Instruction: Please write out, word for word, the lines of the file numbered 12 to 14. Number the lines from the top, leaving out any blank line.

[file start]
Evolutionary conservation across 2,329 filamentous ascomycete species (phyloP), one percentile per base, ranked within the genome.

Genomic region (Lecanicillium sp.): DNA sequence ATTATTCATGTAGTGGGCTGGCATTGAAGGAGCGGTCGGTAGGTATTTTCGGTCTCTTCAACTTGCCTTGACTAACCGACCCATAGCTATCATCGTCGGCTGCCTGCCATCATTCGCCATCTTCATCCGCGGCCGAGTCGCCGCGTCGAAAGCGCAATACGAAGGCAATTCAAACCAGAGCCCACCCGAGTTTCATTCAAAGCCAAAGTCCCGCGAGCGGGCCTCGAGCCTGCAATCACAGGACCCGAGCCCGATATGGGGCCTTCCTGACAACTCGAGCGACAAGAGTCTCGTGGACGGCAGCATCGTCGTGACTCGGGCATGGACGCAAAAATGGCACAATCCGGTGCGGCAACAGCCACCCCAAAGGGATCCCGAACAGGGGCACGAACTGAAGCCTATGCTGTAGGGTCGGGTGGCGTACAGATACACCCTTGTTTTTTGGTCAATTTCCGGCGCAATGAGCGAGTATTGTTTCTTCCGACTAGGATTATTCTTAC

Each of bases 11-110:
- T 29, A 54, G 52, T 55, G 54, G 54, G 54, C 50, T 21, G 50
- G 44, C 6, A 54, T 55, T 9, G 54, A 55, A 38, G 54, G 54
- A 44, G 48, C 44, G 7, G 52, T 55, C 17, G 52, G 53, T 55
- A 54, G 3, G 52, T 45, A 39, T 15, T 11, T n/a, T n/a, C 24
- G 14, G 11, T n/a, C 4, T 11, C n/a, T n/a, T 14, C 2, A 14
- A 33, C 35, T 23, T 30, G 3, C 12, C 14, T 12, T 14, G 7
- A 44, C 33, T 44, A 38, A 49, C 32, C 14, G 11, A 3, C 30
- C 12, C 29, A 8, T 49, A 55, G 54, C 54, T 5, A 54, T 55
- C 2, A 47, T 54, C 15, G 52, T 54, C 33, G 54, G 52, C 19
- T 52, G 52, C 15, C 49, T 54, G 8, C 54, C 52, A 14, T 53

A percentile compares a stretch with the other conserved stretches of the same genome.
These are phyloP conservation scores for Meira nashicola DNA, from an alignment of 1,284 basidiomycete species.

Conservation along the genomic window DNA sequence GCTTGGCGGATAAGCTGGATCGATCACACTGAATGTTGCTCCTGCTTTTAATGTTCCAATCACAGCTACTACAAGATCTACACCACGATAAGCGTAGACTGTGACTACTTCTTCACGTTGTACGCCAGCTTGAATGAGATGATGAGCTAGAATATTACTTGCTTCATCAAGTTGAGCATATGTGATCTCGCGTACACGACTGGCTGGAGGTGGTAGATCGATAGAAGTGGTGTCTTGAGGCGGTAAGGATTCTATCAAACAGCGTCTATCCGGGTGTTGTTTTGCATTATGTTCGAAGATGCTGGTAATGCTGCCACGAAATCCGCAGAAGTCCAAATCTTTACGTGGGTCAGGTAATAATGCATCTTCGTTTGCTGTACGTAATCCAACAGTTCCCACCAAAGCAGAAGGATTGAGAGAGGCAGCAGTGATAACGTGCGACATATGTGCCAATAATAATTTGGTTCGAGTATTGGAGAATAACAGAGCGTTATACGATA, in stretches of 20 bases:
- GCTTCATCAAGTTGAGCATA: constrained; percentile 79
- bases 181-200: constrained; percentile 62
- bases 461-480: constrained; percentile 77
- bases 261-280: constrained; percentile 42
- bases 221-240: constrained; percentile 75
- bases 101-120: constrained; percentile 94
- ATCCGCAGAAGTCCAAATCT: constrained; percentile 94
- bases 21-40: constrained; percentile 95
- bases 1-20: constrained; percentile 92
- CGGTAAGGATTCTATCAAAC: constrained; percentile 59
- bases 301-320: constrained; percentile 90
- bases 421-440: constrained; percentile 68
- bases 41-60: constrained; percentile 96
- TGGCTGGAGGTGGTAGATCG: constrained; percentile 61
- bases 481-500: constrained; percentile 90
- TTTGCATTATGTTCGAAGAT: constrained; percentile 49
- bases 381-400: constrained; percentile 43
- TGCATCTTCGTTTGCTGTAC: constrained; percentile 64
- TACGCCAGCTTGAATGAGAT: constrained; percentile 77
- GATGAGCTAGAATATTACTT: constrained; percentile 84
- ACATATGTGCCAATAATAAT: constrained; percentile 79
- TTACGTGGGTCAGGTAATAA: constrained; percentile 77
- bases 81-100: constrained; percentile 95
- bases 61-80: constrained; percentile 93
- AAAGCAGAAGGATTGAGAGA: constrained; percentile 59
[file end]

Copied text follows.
- C 2, A 47, T 54, C 15, G 52, T 54, C 33, G 54, G 52, C 19
- T 52, G 52, C 15, C 49, T 54, G 8, C 54, C 52, A 14, T 53

A percentile compares a stretch with the other conserved stretches of the same genome.